This generation has been been hit the hardest by the global economic crisis. Decent work opportunities are increasinly rare and many quality jobs have been replaced with precarious positions - often hidden under the guise of entrepreneurism.

Combined with reduced job opportunities in the public sector, trade unions are finding it increasingly difficult to organise young workers, disrupting the renewal of the labour movement and its capacity to adapt to the new forms of work in our globalised economies.

The 2015 ILO's World Employment Social Outlook reports that only 14% of the workers have access to a permanent contract in middle-income countries while 75% of the workers have temporary, informal or self-employed jobs. The situation in even worse in low-income countries.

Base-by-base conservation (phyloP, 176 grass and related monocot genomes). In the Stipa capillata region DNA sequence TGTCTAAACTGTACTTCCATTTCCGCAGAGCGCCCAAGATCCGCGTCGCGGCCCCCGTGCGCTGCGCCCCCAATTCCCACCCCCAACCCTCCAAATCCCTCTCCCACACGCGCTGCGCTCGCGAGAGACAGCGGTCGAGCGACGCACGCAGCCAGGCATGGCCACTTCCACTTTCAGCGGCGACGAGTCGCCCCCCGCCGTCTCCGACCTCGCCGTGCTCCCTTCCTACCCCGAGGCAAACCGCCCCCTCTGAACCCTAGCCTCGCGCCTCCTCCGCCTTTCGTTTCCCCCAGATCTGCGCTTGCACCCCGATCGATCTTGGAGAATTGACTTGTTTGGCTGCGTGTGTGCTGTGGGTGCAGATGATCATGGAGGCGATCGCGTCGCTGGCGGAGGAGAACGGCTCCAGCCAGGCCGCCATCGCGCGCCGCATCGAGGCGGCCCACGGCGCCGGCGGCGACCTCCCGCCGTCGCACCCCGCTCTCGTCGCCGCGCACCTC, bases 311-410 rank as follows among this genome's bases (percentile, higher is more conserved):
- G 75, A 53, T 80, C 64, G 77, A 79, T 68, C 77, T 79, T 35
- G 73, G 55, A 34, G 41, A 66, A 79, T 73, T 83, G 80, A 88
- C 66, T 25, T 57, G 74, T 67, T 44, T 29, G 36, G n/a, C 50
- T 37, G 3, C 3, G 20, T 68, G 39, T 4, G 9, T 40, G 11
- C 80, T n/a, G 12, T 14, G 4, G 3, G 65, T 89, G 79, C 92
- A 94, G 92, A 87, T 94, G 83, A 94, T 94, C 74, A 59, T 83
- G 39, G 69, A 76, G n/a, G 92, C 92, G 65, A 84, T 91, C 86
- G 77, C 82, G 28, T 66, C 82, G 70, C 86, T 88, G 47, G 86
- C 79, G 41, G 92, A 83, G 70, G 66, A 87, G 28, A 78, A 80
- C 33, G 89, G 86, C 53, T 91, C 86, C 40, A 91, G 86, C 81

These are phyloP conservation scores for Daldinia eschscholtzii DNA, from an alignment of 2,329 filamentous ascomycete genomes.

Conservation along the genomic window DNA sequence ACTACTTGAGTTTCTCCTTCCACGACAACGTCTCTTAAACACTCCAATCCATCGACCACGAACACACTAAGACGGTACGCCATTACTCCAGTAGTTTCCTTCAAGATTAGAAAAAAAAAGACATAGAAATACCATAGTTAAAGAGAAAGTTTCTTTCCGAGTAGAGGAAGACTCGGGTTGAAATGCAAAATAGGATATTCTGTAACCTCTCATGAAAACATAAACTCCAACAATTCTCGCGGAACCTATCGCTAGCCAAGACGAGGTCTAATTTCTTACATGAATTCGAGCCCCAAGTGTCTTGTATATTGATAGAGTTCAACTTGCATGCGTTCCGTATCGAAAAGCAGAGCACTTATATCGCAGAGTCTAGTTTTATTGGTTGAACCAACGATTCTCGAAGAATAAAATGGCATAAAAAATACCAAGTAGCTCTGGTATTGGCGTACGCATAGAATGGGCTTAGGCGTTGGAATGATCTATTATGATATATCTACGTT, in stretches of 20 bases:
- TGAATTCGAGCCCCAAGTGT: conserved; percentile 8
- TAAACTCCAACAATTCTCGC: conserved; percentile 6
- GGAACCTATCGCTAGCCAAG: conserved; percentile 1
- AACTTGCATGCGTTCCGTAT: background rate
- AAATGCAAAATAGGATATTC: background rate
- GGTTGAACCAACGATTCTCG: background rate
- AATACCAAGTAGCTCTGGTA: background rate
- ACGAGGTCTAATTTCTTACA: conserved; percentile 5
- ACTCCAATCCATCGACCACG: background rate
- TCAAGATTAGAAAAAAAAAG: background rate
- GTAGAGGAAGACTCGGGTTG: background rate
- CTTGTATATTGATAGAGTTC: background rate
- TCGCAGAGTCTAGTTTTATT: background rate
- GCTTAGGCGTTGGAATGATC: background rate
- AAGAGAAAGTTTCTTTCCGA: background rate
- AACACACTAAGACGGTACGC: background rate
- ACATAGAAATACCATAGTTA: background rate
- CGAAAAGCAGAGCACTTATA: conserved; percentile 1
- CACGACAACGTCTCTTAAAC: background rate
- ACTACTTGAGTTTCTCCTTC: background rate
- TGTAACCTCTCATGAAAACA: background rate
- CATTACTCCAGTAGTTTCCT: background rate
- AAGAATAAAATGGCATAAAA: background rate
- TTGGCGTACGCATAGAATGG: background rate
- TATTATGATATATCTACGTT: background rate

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The young workers represented by PSI and within our unions are fighting to:


  • increase opportunities for young people in the public sector
  • organise precarious workers who may not fit within traditional models
  • strengthen young worker leaders within our organisations
  • defending access to quality public services, including education and skills training, for young people


'Youth are the future' is an old cliche. We believe that youth are the present and need to be included as a strong and integral part of our movement NOW.

Youth Struggles

around the world

43 %

of workers in the EU under 24 are on fixed-term contracts

1/4 public employers

have a formal process for transitioning temporary workers to full-time contracts